Even though Chris Carpenter pitched a 1-0 complete game shutout against Roy Halladay in game 5 of the NLDS, I thought the performance he gave last night was even better. He didn’t have his best stuff, as his fastball kept running up and away or down and away. He located it well at times, but struggled through 4 innings with it, before being able to locate it. Playing in Texas against a deeper lineup made it all that more impressive. I might be the only one who feels this way because we lost, but so be it.
The Cards had every opportunity in the world in Game 5, but could never find the clutch hit when they needed to. The Cards finished 1-10 with RISP. Even with that, they had the score tied a 2-2, and again, Carp got them to the 8th inning and kept them right in the game.
To start off the night in the first inning with 2 outs and none on, the king Albert Pujols swings at a 3-0 pitch and pops out to CF. First of all, the pitch was ball 4. Secondly, why in world does Pujols or anybody for that matter get a green light on a 3-0 count? I went back and looked at the data for swinging at 3-0 counts this year and here’s what I found. First, when a batter swings at 3-0, they hit .262. If you take out all of the singles, batters hit .161. Why is it important to take out the singles? Because more than likely if you’re patient you’re going to end up at first base with a walk anyway. Batters who took 3-0 pitches went on to have an OBP of .483. Batters who swung at 3-0 had an OBP of .297. Any hitter is going to get a good pitch to hit on 3-1 as well, and if not, you take your walk to help the team. You also make the starting pitcher throw at least 1 more pitch, and isn’t the job of any team to try and get that guy out of the game ASAP? Instead, C.J. Wilson gets out of the first inning with 9 pitches, and we will never know how that might have changed if Pujols would have started a rally by just being a team player and taking a walk. But that’s not Albert Pujols. It’s only about one team to him, it’s about TEAM PUJOLS. He’s really starting to remind me of Willy Beaman from “Any Given Sunday” in that his only agenda is to “get his dollars up”.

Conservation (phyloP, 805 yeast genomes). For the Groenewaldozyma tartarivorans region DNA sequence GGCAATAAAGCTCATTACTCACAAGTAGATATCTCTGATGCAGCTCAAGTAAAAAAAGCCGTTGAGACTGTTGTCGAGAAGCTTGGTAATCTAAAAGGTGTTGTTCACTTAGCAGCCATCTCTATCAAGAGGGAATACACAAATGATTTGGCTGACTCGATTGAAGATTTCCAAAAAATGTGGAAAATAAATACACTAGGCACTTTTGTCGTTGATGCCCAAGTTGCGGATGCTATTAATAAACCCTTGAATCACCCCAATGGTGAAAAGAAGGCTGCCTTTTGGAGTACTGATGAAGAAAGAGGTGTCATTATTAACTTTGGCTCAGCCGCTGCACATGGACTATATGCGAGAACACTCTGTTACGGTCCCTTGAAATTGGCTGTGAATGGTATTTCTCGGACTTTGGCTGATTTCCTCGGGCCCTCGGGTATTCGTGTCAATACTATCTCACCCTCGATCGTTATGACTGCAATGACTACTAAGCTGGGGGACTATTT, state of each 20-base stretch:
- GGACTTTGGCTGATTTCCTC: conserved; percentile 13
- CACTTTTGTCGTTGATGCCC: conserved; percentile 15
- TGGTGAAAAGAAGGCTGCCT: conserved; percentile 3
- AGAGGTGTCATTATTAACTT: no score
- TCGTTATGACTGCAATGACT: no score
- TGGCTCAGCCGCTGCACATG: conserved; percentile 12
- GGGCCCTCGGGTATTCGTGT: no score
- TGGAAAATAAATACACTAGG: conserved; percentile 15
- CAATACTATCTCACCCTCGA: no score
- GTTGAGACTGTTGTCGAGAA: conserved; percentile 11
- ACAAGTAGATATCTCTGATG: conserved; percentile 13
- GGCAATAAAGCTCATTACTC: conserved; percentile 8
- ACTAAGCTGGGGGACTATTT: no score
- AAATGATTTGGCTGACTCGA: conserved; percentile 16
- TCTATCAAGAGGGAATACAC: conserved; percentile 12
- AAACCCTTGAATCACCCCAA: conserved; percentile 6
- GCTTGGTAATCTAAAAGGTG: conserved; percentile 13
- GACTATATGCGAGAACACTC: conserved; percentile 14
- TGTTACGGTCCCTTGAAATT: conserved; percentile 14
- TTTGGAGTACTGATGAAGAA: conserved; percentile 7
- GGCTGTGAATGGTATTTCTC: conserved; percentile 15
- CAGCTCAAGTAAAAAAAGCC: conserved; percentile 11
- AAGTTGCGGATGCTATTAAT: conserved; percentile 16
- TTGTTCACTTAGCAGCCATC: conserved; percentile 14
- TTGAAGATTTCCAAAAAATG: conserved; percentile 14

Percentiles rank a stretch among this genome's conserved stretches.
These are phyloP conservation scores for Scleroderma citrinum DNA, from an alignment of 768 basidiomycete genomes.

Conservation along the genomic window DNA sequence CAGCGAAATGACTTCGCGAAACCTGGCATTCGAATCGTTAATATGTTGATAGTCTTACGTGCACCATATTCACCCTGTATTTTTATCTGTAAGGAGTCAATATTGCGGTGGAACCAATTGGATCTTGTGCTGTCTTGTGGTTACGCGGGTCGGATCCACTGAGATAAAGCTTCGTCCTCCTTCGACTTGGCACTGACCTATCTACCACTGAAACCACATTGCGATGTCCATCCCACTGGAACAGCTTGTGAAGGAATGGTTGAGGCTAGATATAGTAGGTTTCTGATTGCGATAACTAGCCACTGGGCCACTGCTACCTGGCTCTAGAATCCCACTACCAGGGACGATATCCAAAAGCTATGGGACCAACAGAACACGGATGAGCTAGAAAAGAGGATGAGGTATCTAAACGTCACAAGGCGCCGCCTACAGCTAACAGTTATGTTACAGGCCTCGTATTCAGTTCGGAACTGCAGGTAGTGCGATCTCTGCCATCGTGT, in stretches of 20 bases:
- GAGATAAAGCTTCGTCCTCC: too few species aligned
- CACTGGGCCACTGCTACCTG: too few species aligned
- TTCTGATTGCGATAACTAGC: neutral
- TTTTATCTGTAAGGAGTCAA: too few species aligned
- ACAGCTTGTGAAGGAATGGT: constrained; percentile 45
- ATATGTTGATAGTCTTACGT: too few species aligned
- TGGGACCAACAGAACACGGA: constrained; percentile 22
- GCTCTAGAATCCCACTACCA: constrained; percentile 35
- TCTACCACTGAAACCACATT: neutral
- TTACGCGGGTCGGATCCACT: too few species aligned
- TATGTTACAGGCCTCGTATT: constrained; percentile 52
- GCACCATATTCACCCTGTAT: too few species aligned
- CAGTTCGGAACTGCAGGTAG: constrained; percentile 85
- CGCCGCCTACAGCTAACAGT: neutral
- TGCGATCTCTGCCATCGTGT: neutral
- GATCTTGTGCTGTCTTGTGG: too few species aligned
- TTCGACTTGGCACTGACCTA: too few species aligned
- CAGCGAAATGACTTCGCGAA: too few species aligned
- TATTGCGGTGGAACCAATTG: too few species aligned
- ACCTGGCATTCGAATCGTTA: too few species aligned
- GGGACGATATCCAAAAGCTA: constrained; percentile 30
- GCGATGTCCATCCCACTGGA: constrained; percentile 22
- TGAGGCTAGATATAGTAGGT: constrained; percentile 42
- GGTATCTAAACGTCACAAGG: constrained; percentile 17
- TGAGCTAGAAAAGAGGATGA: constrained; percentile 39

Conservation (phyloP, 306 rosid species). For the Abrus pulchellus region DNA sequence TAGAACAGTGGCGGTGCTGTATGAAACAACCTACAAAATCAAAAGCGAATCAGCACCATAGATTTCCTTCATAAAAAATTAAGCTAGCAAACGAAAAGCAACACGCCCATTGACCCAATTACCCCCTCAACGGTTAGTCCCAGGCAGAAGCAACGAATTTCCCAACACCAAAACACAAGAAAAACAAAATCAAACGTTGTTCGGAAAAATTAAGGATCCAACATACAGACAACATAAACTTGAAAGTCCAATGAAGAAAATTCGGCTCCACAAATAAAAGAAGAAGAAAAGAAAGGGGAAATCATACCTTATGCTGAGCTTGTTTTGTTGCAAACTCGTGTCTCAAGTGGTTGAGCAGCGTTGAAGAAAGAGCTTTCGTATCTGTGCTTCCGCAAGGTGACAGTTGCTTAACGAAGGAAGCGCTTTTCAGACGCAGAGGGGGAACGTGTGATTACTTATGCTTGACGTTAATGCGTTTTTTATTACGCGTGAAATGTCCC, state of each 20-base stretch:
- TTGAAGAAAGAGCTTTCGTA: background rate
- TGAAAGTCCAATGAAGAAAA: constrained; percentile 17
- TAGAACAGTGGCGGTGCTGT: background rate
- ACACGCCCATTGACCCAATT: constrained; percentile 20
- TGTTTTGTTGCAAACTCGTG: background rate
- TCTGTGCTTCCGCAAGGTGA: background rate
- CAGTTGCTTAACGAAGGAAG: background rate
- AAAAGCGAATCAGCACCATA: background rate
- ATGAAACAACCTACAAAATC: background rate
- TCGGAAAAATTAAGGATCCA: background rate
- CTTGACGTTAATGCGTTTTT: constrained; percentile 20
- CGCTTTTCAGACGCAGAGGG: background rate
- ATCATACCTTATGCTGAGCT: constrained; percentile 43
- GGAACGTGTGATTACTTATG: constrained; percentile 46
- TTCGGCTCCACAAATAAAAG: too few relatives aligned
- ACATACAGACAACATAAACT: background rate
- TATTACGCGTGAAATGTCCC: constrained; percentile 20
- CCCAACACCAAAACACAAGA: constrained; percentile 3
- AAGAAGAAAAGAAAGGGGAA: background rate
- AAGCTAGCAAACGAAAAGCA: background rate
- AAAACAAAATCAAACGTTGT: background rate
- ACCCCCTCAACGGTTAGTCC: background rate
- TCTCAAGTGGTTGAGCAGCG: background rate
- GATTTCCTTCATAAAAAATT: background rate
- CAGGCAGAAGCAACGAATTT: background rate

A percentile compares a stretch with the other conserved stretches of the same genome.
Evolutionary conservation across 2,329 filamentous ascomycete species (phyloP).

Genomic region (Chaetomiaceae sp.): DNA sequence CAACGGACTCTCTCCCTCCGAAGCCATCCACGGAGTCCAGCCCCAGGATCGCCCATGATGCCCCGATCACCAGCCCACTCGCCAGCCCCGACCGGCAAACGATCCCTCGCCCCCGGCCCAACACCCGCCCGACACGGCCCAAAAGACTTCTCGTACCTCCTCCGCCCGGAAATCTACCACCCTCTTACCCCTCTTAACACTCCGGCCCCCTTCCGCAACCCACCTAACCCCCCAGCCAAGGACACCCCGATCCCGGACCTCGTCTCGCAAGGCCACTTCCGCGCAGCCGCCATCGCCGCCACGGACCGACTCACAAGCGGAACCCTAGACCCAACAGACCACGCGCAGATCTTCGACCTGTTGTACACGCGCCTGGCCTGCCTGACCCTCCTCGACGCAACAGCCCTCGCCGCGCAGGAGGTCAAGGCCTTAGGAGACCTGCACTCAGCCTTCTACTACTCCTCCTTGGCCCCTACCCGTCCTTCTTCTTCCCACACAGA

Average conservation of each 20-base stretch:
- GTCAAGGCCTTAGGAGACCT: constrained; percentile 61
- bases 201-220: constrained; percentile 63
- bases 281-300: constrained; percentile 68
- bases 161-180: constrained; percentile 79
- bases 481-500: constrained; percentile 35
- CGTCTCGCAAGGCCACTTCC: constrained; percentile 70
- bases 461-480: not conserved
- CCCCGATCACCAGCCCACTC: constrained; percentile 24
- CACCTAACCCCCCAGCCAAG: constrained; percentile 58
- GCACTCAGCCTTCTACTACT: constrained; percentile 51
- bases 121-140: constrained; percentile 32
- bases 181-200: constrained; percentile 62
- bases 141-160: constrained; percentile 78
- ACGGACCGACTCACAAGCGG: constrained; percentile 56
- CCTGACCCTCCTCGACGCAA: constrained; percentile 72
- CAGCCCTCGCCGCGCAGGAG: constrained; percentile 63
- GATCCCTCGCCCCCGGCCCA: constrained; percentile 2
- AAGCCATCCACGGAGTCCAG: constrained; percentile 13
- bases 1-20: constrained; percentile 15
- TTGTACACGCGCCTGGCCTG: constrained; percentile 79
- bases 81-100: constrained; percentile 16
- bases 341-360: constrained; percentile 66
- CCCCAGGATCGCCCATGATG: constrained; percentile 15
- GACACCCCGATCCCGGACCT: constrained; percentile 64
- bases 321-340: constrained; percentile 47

In the 7th inning, the first bizarre thing happened. Allen Craig draws a walk, and then I saw something I’ve never seen before in my 30+ years of watching baseball. Pujols, now apparently managing, decides to give Allen Craig a signal that a hit and run is on with a 1-0 count. Craig had to explain it to LaRussa in the dugout afterwards, and the only reason you didn’t see LaRussa get emotional over it was because it was Pujols that called for it. Any other player would have been benched, or released this morning. So Alexi Ogando throws a ball, what would have been at the head of a left handed hitter, Pujols doesn’t swing to protect the runner, and Craig is nailed at second.
The bizarro world is just getting started in this game however. There are two moves here that make no sense. One, Lance Lynn is brought in the game and wasted to intentionally walk a right-handed hitter and then be removed from the game. Also, Tony leaves Scrabble in the game to face the Rangers most dangerous weapon in Mike Napoli. I guess since Scrabble got a couple of right handed bench players out on strikeouts earlier in the series, Tony thought he could get Napoli, the Rangers hottest hitter by far. For a manager that is absolutely nuts about having lefty vs. lefty and righty vs. righty matchups, he fails to make a change at the most critical point of the game with the bases loaded. Of course Napoli gets a 2 run double and wins the game for the Rangers. I’m not so sure I see the future for Scrabble as a starter like I keep hearing about. He’s been great as a LOOGY, and aside from a few instances, has been terrible against righties.